100% Renewable California Energy Milestone

Solar and wind power projects have been booming in California, like the Pine Tree Wind Farm and Solar Power Plant in the Tehachapi Mountains, but that doesn’t mean fossil fuels are fading away quickly. Irfan Khan/Los Angeles Times via Getty Images

Recovery from a long-term addiction to fossil fuels was never going to be easy. Necessary? Yes. But it will still be a long haul even with milestones like this one in the western USA. Thanks to National Public Radio (USA) for this news:

California just ran on 100% renewable energy, but fossil fuels aren’t fading away yet

On a mild Sunday afternoon, California set a historic milestone in the quest for clean energy. The sun was shining, the wind was blowing and on May 8th, the state produced enough renewable electricity to meet 103% of consumer demand. That broke a record set a week earlier of 99.9%.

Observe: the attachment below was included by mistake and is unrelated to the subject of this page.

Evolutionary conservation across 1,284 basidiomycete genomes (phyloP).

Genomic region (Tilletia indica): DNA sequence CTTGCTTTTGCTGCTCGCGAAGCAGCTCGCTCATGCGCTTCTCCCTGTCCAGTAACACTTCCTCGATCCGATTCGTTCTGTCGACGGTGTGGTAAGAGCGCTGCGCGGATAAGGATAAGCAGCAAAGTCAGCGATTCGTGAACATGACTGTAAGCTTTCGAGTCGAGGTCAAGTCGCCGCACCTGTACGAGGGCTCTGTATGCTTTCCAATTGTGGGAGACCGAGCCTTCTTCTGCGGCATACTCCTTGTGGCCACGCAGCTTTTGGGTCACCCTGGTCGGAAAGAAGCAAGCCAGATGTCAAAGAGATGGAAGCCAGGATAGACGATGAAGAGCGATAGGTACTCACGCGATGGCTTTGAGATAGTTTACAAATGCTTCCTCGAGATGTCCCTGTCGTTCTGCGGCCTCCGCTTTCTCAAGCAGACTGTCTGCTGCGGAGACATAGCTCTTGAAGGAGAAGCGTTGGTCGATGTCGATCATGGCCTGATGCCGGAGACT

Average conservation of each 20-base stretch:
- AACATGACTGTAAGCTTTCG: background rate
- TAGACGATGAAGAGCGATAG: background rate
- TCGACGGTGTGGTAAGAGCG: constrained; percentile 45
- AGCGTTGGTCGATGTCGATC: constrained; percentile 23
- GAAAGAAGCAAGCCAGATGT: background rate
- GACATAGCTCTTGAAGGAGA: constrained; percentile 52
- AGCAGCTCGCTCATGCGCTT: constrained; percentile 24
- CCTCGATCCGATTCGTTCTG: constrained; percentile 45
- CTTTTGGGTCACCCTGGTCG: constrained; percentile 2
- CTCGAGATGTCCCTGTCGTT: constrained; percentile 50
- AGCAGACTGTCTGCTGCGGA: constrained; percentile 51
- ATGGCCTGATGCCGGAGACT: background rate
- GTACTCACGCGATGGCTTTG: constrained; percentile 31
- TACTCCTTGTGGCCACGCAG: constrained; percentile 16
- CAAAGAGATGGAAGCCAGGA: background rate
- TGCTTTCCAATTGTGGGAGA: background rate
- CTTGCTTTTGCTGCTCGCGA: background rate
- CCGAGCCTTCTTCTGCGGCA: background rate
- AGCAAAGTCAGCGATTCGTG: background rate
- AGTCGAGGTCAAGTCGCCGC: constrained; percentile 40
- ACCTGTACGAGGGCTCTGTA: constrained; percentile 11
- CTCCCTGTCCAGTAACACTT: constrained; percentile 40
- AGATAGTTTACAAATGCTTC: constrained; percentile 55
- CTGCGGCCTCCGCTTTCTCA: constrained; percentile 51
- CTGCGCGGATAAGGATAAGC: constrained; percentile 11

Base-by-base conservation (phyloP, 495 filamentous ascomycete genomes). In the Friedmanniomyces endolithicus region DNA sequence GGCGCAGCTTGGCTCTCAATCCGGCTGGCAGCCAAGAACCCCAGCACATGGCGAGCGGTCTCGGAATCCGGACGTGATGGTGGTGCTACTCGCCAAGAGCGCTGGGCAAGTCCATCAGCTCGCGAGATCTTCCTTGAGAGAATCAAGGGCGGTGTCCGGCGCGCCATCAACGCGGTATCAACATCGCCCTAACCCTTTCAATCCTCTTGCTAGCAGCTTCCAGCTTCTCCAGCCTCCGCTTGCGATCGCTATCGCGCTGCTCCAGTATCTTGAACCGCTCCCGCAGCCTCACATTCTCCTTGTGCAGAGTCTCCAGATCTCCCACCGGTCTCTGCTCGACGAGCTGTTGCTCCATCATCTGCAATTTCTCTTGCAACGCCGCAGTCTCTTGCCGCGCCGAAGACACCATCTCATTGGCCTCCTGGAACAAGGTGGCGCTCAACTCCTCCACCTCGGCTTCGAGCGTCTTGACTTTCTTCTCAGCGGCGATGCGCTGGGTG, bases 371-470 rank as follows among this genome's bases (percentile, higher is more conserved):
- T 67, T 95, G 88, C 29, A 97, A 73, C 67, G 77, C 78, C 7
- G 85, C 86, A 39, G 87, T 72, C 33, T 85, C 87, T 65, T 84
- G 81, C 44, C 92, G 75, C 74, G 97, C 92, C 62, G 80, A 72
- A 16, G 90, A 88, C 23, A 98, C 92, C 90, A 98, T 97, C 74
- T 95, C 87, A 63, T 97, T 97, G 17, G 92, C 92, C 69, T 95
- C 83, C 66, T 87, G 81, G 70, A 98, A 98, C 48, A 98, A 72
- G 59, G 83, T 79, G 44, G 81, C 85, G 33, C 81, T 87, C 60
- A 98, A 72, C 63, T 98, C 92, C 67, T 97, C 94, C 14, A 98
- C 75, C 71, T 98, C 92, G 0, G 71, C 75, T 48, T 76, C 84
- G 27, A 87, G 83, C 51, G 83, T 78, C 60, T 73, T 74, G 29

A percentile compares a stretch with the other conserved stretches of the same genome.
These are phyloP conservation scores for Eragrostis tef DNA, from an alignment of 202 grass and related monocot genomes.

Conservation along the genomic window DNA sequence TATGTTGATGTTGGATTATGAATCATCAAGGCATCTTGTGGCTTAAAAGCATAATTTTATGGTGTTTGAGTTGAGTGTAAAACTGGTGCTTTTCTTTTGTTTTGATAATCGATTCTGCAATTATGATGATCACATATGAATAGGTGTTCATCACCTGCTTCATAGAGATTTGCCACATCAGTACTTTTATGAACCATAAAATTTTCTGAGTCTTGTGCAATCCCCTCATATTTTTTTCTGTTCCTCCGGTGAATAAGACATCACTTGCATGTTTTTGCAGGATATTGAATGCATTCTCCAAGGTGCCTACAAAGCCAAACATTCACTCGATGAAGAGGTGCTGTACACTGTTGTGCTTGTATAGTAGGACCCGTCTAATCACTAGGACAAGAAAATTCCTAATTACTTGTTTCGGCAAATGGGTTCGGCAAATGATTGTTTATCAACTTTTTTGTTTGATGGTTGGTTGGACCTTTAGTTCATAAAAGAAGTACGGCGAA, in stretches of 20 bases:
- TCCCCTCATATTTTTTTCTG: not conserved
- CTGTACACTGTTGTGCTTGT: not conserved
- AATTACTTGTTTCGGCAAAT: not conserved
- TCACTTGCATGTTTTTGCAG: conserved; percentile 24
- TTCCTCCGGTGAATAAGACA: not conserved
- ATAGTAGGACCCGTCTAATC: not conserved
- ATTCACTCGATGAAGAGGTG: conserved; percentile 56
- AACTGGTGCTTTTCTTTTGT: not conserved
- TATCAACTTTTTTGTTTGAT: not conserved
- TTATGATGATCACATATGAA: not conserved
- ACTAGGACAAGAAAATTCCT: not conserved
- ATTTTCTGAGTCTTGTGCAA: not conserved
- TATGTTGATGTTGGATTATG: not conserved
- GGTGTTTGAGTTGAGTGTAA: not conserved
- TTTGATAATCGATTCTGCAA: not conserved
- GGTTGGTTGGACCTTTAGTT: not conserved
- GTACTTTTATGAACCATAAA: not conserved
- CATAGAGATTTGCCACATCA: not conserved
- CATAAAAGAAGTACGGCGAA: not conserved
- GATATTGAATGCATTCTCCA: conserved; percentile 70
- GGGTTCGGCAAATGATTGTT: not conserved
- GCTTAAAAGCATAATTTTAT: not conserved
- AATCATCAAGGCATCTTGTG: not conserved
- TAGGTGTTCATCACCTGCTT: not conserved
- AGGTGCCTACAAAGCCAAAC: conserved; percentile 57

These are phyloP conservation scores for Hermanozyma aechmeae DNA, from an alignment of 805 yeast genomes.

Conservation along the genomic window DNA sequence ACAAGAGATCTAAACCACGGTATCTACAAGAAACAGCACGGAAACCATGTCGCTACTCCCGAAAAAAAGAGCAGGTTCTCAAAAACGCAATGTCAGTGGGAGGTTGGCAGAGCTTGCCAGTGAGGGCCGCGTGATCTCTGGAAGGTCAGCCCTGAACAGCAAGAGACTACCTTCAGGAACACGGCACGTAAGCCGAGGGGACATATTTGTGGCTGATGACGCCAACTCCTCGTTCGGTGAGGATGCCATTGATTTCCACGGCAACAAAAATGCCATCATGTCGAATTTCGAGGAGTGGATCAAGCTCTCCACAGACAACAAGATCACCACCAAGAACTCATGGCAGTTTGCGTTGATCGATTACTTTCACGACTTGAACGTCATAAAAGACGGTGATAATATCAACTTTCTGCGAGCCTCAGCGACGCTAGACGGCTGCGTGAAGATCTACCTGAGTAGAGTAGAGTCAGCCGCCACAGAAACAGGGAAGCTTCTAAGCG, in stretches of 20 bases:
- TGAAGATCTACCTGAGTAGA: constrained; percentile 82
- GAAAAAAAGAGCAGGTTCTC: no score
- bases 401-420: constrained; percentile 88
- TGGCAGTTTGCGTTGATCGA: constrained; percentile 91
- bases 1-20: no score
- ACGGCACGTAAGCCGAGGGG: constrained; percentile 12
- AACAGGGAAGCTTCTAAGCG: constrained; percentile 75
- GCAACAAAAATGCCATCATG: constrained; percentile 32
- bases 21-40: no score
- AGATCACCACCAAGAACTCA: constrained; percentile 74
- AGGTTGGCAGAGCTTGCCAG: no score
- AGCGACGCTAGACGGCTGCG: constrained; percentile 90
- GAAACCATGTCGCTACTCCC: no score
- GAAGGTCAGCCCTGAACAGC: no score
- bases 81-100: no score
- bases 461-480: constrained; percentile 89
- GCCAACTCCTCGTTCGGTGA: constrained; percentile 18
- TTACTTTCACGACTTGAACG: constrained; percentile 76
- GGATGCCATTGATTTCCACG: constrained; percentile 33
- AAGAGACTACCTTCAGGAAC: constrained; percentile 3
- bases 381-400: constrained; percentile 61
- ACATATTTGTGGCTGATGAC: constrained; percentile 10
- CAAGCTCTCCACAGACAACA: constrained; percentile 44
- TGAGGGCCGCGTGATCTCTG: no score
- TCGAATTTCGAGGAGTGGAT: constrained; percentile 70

Energy experts say the falling records are a sign of the remarkable progress that renewable energy has made. But that doesn’t mean fossil fuels were out of the picture.

Even as the record was broken, natural gas power plants were still running in California.

Because despite the dramatic growth of renewable energy, turning off natural gas power still isn’t possible in California. The reason is due to a tricky time of day: when the sun sets and solar farms stop producing. California needs to replace that power quickly and seamlessly with other sources, like hydropower and natural gas.

The state is rapidly building huge battery projects for that purpose, so power generated during the day can be stored for use at sunset. But so far, it’s still a small fraction of what’s needed.

It’s a sign that, even as California and more than a dozen other states work towards long-term goals of getting 100% clean energy year-round, weaning off fossil fuels is no simple task.

“Their role is not going to go away until we have a substitute for the service that natural gas generation provides,” says Arne Olsen, senior partner at Energy + Environmental Economics, an energy think tank. “The good news is that you can get an awful long way just by adding wind and solar and batteries to our current grid.”…

Read the whole story here.

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